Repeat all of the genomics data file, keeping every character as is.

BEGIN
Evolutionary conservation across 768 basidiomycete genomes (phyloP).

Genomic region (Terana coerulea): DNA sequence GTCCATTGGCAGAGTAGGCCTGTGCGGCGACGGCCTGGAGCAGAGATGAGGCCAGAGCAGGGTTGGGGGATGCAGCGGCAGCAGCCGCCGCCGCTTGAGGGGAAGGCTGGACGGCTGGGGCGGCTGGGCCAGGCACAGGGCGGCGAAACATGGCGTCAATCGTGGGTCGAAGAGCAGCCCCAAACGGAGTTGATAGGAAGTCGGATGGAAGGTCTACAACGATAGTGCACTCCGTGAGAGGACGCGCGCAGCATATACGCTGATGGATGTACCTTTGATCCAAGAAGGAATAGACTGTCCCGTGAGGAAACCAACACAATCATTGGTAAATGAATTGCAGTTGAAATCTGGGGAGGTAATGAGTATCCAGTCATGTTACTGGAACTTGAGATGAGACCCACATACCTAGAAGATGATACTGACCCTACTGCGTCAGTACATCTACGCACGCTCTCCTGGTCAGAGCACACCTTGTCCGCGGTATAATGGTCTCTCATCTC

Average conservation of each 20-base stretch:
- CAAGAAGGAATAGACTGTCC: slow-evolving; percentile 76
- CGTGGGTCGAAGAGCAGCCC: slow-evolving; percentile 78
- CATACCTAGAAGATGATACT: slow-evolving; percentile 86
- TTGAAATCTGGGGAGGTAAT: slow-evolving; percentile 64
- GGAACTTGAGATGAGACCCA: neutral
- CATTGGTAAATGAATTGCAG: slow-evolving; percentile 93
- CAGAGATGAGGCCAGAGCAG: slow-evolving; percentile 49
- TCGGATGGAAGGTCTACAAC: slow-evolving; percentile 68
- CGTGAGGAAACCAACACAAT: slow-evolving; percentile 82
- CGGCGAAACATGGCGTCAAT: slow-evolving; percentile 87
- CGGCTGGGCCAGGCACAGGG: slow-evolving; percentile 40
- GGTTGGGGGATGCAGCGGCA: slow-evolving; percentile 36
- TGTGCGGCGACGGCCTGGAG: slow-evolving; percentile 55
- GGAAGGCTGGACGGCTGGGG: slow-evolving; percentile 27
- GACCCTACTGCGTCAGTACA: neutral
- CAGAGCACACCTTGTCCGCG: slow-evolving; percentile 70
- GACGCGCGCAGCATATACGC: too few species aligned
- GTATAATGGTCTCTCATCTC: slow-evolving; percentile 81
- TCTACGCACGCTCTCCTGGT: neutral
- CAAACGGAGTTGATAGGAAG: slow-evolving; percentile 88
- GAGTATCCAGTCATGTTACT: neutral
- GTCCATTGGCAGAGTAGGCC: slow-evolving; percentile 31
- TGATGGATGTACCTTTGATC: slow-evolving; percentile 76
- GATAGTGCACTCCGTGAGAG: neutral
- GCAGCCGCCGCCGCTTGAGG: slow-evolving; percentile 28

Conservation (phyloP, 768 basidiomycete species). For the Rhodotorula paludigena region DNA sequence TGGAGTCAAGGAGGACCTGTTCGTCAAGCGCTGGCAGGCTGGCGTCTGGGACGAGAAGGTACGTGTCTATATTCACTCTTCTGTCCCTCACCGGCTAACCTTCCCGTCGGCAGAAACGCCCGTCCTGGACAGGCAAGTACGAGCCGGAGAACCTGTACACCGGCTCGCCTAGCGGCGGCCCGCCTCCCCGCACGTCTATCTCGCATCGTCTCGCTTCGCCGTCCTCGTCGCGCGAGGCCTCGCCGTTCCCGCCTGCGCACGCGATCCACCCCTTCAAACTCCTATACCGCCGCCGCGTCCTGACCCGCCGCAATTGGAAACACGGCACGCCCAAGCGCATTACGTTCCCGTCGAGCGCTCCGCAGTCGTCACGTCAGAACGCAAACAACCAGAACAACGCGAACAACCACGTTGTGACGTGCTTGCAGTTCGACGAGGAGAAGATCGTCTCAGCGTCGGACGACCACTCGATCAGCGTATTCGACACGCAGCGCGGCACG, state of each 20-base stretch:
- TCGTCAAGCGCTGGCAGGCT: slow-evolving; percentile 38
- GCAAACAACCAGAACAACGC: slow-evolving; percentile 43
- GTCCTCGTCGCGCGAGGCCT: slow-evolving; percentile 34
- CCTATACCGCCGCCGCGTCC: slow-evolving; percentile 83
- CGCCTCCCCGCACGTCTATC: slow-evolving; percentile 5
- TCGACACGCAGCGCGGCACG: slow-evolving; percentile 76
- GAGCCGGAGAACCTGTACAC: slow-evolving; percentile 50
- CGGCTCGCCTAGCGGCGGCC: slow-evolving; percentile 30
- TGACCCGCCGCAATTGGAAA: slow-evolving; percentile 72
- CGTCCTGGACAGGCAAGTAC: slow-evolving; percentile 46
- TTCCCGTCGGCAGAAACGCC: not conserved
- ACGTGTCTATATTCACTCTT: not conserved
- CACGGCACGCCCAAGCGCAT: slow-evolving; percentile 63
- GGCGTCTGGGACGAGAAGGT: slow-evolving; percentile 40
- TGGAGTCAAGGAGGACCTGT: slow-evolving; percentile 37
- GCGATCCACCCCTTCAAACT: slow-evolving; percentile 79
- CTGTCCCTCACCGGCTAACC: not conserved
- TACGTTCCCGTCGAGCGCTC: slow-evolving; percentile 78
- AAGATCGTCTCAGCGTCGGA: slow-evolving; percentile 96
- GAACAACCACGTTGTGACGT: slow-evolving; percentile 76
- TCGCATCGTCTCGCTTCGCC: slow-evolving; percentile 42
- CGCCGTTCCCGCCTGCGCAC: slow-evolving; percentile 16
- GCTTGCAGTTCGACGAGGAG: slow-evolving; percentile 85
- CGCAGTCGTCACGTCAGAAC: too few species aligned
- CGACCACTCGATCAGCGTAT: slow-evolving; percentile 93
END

Evolutionary conservation across 768 basidiomycete genomes (phyloP).

Genomic region (Terana coerulea): DNA sequence GTCCATTGGCAGAGTAGGCCTGTGCGGCGACGGCCTGGAGCAGAGATGAGGCCAGAGCAGGGTTGGGGGATGCAGCGGCAGCAGCCGCCGCCGCTTGAGGGGAAGGCTGGACGGCTGGGGCGGCTGGGCCAGGCACAGGGCGGCGAAACATGGCGTCAATCGTGGGTCGAAGAGCAGCCCCAAACGGAGTTGATAGGAAGTCGGATGGAAGGTCTACAACGATAGTGCACTCCGTGAGAGGACGCGCGCAGCATATACGCTGATGGATGTACCTTTGATCCAAGAAGGAATAGACTGTCCCGTGAGGAAACCAACACAATCATTGGTAAATGAATTGCAGTTGAAATCTGGGGAGGTAATGAGTATCCAGTCATGTTACTGGAACTTGAGATGAGACCCACATACCTAGAAGATGATACTGACCCTACTGCGTCAGTACATCTACGCACGCTCTCCTGGTCAGAGCACACCTTGTCCGCGGTATAATGGTCTCTCATCTC

Average conservation of each 20-base stretch:
- CAAGAAGGAATAGACTGTCC: slow-evolving; percentile 76
- CGTGGGTCGAAGAGCAGCCC: slow-evolving; percentile 78
- CATACCTAGAAGATGATACT: slow-evolving; percentile 86
- TTGAAATCTGGGGAGGTAAT: slow-evolving; percentile 64
- GGAACTTGAGATGAGACCCA: neutral
- CATTGGTAAATGAATTGCAG: slow-evolving; percentile 93
- CAGAGATGAGGCCAGAGCAG: slow-evolving; percentile 49
- TCGGATGGAAGGTCTACAAC: slow-evolving; percentile 68
- CGTGAGGAAACCAACACAAT: slow-evolving; percentile 82
- CGGCGAAACATGGCGTCAAT: slow-evolving; percentile 87
- CGGCTGGGCCAGGCACAGGG: slow-evolving; percentile 40
- GGTTGGGGGATGCAGCGGCA: slow-evolving; percentile 36
- TGTGCGGCGACGGCCTGGAG: slow-evolving; percentile 55
- GGAAGGCTGGACGGCTGGGG: slow-evolving; percentile 27
- GACCCTACTGCGTCAGTACA: neutral
- CAGAGCACACCTTGTCCGCG: slow-evolving; percentile 70
- GACGCGCGCAGCATATACGC: too few species aligned
- GTATAATGGTCTCTCATCTC: slow-evolving; percentile 81
- TCTACGCACGCTCTCCTGGT: neutral
- CAAACGGAGTTGATAGGAAG: slow-evolving; percentile 88
- GAGTATCCAGTCATGTTACT: neutral
- GTCCATTGGCAGAGTAGGCC: slow-evolving; percentile 31
- TGATGGATGTACCTTTGATC: slow-evolving; percentile 76
- GATAGTGCACTCCGTGAGAG: neutral
- GCAGCCGCCGCCGCTTGAGG: slow-evolving; percentile 28

Conservation (phyloP, 768 basidiomycete species). For the Rhodotorula paludigena region DNA sequence TGGAGTCAAGGAGGACCTGTTCGTCAAGCGCTGGCAGGCTGGCGTCTGGGACGAGAAGGTACGTGTCTATATTCACTCTTCTGTCCCTCACCGGCTAACCTTCCCGTCGGCAGAAACGCCCGTCCTGGACAGGCAAGTACGAGCCGGAGAACCTGTACACCGGCTCGCCTAGCGGCGGCCCGCCTCCCCGCACGTCTATCTCGCATCGTCTCGCTTCGCCGTCCTCGTCGCGCGAGGCCTCGCCGTTCCCGCCTGCGCACGCGATCCACCCCTTCAAACTCCTATACCGCCGCCGCGTCCTGACCCGCCGCAATTGGAAACACGGCACGCCCAAGCGCATTACGTTCCCGTCGAGCGCTCCGCAGTCGTCACGTCAGAACGCAAACAACCAGAACAACGCGAACAACCACGTTGTGACGTGCTTGCAGTTCGACGAGGAGAAGATCGTCTCAGCGTCGGACGACCACTCGATCAGCGTATTCGACACGCAGCGCGGCACG, state of each 20-base stretch:
- TCGTCAAGCGCTGGCAGGCT: slow-evolving; percentile 38
- GCAAACAACCAGAACAACGC: slow-evolving; percentile 43
- GTCCTCGTCGCGCGAGGCCT: slow-evolving; percentile 34
- CCTATACCGCCGCCGCGTCC: slow-evolving; percentile 83
- CGCCTCCCCGCACGTCTATC: slow-evolving; percentile 5
- TCGACACGCAGCGCGGCACG: slow-evolving; percentile 76
- GAGCCGGAGAACCTGTACAC: slow-evolving; percentile 50
- CGGCTCGCCTAGCGGCGGCC: slow-evolving; percentile 30
- TGACCCGCCGCAATTGGAAA: slow-evolving; percentile 72
- CGTCCTGGACAGGCAAGTAC: slow-evolving; percentile 46
- TTCCCGTCGGCAGAAACGCC: not conserved
- ACGTGTCTATATTCACTCTT: not conserved
- CACGGCACGCCCAAGCGCAT: slow-evolving; percentile 63
- GGCGTCTGGGACGAGAAGGT: slow-evolving; percentile 40
- TGGAGTCAAGGAGGACCTGT: slow-evolving; percentile 37
- GCGATCCACCCCTTCAAACT: slow-evolving; percentile 79
- CTGTCCCTCACCGGCTAACC: not conserved
- TACGTTCCCGTCGAGCGCTC: slow-evolving; percentile 78
- AAGATCGTCTCAGCGTCGGA: slow-evolving; percentile 96
- GAACAACCACGTTGTGACGT: slow-evolving; percentile 76
- TCGCATCGTCTCGCTTCGCC: slow-evolving; percentile 42
- CGCCGTTCCCGCCTGCGCAC: slow-evolving; percentile 16
- GCTTGCAGTTCGACGAGGAG: slow-evolving; percentile 85
- CGCAGTCGTCACGTCAGAAC: too few species aligned
- CGACCACTCGATCAGCGTAT: slow-evolving; percentile 93